With its white sandy beaches and warm weather every day, Thailand embodies a tropical paradise. It’s a popular destination for tourists and expats looking for a permanent relocation. When considering traveling or moving abroad, you should consider important details like healthcare and insurance. Thailand has publicly funded medical services, but many people prefer Thailand’s private facilities. However, private care comes with higher fees.
This article will review the healthcare system and health insurance options in Thailand so that you can get affordable coverage when you're there.
What kind of healthcare system does Thailand have?
The Department of Medical Services at the Ministry of Public Health funds public health services and government hospitals. These public facilities offer good medical service, but hospitals are sometimes overcrowded, which can mean long waiting times.
If you’re moving to Thailand for work, you’ll be covered to use the public hospitals through social security payments. If you’re not working in Thailand, you’ll need to pay for medical services out-of-pocket or use private health insurance, which will grant you access to private facilities as well as public ones. The public medical sector in Thailand has four times as many hospital beds as the private sector.
Many people prefer the private hospitals because they usually have shorter waiting times. Thailand’s private hospitals offer world-class care; Bangkok is home to one of the top 10 hospitals in the world - Bumrungrad International. Many of these private hospitals like Bumrungrad International have special private wings with English speaking doctors and staff for foreigners.
If you get private medical insurance you'll most likely be given several options for deductibles, coinsurance and copays. The deductible is the amount of money the policyholder will be required to pay before insurance kicks in. Coinsurance and copays are a pre-determined percentage of costs that the policyholder must pay per treatment. Each plan is different so you should check with your insurance provider for more details.
Who needs to be covered by health insurance, by how much, and what’s actually covered?
All workers are covered by insurance in Thailand. Every employed person in the country is legally required to to contribute 5% of their monthly income into the social security scheme. Those payments help cover the public healthcare network. If you’re not working, you can pay for medical services out-of-pocket or rely on health insurance.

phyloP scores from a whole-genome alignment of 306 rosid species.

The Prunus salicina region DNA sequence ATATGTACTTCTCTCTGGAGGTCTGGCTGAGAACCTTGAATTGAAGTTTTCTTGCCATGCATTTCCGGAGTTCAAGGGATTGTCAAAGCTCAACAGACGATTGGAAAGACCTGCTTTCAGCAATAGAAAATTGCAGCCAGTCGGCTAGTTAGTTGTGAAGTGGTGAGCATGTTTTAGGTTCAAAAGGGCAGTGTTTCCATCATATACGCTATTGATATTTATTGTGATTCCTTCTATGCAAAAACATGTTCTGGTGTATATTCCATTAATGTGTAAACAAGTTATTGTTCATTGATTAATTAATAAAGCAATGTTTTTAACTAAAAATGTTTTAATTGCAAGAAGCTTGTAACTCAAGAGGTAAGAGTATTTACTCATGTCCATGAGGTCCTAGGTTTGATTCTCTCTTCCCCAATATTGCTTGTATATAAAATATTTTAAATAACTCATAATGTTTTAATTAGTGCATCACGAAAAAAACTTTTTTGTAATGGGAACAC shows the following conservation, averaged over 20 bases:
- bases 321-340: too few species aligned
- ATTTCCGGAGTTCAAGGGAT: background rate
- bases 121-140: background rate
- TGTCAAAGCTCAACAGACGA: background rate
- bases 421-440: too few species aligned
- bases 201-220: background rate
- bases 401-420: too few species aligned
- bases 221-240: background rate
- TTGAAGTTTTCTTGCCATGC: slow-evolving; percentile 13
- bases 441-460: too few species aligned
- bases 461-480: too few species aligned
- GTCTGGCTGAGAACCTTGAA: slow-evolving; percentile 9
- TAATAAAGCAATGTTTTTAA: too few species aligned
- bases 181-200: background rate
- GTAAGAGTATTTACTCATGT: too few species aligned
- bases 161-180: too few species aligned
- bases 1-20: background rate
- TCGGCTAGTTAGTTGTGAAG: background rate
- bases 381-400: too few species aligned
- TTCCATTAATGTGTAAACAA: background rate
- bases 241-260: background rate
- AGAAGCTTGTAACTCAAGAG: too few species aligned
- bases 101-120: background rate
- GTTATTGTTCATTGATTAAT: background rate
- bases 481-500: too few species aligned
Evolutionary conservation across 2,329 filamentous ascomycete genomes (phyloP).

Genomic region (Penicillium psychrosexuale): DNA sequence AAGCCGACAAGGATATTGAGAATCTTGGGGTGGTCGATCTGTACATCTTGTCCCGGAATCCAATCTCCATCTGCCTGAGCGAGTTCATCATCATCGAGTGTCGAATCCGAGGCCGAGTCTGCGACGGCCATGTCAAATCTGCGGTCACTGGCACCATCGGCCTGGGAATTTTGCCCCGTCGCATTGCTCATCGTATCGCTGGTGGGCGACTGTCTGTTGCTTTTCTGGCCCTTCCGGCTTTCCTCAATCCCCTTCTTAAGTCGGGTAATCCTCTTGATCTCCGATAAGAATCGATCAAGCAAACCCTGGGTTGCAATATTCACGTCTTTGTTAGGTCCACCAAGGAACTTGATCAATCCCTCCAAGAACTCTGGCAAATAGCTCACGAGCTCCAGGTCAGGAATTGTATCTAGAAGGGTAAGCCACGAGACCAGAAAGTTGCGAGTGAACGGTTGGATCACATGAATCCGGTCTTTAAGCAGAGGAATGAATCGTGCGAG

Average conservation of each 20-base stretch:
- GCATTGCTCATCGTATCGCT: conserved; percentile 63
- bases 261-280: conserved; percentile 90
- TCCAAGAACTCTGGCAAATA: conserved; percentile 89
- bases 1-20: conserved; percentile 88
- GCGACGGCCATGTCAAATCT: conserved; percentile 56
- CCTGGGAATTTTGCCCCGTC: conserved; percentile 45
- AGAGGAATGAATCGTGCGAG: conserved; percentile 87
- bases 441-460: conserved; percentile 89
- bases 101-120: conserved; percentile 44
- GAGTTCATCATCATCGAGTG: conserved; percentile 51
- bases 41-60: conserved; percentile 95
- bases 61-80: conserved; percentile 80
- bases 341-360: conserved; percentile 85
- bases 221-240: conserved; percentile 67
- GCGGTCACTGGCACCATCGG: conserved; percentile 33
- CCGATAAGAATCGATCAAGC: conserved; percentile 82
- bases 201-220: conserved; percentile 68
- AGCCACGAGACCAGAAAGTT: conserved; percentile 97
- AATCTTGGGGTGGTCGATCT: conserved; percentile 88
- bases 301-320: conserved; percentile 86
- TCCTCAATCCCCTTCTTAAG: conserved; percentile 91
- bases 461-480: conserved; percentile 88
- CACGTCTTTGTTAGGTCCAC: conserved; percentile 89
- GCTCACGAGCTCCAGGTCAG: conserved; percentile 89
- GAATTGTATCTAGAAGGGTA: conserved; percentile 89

How long can I be uncovered by health insurance?
There’s no law on how long you can go without health insurance, but it’s recommended that you have health insurance coverage once you arrive in Thailand to avoid paying costly medical bills out-of-pocket.
Are there any penalties for not being covered by medical insurance?
There are no penalties for not being covered by medical insurance – just the risk of a larger bill than you might like.
Private or public health insurance, which should I choose?
Local Thai private insurance is the most common type of private insurance. These are plans that are developed particularly for the Thai market and only sold in Thailand. Most of these local plans don't have international coverage and coverage is sometimes limited compared to what you might find in other countries.
The world-class healthcare offered by private facilities is popular among tourists and expats. This has increased demand, which means that these facilities are able to set affordable private costs. Some local insurance plans offer inpatient costs of ฿2,000, or a doctor visit charge of ฿1,500.
If you work and pay taxes in Thailand you can use the government funded healthcare. You’ll pay 5% of your monthly income to social security taxes through your employer, of which 1.5% is directed at medical coverage. This 1.5% is matched by employers and the government. Residents who have contributed to this fund during at least 3 of the last 15 months can access free medical care at government hospitals.
International insurance plans are popular with tourists and expats. These plans usually offer very good coverage with the perk of being able to use them in almost anywhere in the world. Some of these plans also offer dental coverage in addition to core medical coverage.
What’s the average cost of health insurance?
The average cost of private health insurance varies across companies and it depends on your age and the type of plan you choose (local, international, basic coverage, etc.). Here are some different examples for a 35-year old individual:
Average cost per year in Thailand|
Another thing to think about when you’re relocating to Thailand is your money. Consider getting a Wise borderless multi-currency account if you have bank accounts in different currencies or you simply want to transfer to Thai baht. Wise will help you save on the often marked-up exchange rates of banks. With Wise you’ll get the mid-market rate - the one you’d find on Google. You’ll also always know how much it’ll cost you to send money, as their fees are upfront, transparent and fair. Which will take out the bothersome guessing work that comes with trying to figure out the sometimes obscure fees of banks.